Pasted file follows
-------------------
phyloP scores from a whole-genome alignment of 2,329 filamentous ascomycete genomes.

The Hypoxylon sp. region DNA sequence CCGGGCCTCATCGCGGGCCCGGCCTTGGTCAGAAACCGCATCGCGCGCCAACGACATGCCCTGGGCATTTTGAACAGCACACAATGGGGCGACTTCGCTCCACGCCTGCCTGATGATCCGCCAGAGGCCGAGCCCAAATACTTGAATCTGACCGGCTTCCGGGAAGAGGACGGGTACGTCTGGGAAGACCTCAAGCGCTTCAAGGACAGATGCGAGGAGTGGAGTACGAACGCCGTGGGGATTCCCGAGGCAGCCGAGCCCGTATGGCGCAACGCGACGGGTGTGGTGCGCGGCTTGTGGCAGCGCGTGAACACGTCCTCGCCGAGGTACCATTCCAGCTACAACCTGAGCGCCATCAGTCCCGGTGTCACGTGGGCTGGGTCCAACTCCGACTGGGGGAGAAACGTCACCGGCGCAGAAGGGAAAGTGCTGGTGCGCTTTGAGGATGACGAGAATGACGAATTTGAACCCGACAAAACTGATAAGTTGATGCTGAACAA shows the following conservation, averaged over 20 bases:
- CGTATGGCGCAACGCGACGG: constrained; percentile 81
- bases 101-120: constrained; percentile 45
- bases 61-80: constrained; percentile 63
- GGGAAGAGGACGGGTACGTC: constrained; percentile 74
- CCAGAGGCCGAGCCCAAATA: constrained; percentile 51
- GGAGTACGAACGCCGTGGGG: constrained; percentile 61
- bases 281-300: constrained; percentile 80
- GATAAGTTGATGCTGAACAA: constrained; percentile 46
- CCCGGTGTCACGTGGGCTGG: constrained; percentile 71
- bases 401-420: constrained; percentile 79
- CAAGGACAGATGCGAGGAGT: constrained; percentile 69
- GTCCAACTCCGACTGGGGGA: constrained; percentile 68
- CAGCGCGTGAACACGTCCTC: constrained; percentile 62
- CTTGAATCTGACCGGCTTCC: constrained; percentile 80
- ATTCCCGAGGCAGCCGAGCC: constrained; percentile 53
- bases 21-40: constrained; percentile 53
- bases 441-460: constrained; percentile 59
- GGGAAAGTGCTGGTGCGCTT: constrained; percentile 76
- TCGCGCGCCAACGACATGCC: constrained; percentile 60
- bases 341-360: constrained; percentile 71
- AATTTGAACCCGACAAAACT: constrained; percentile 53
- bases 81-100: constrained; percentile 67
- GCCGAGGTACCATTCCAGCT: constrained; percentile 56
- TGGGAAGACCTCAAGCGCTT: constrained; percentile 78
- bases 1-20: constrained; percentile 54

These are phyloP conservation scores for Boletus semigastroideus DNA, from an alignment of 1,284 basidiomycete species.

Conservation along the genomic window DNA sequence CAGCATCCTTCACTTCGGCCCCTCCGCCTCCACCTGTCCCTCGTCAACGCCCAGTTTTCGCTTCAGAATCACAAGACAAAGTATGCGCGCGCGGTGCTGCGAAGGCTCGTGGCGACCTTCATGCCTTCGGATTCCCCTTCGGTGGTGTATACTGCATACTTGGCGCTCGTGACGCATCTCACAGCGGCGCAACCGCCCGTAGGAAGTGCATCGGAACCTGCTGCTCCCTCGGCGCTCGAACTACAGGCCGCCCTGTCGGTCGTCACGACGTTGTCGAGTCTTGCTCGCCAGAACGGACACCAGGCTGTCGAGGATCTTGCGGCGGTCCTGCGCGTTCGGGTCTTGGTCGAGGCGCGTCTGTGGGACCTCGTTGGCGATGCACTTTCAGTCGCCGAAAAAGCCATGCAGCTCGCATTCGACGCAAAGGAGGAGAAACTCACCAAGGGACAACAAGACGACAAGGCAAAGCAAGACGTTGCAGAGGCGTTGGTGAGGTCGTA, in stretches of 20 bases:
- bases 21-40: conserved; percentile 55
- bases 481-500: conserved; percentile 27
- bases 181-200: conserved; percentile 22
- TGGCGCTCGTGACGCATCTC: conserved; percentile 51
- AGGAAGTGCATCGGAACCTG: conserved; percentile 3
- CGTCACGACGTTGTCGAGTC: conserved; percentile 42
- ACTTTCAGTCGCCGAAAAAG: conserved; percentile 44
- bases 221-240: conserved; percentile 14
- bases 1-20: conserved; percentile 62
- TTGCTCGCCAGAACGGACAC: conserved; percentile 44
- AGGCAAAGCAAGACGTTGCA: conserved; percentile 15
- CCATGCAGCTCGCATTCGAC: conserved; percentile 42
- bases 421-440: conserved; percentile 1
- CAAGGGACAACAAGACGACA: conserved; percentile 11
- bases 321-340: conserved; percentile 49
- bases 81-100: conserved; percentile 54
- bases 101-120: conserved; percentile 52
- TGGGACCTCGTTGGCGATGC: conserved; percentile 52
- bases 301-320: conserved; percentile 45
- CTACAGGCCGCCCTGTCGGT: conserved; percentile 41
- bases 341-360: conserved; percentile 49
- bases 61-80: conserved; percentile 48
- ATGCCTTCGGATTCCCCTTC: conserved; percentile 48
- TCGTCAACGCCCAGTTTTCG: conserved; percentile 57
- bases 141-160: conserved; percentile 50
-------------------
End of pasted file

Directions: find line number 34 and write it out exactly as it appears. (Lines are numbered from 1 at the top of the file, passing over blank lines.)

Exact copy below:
- AGGAAGTGCATCGGAACCTG: conserved; percentile 3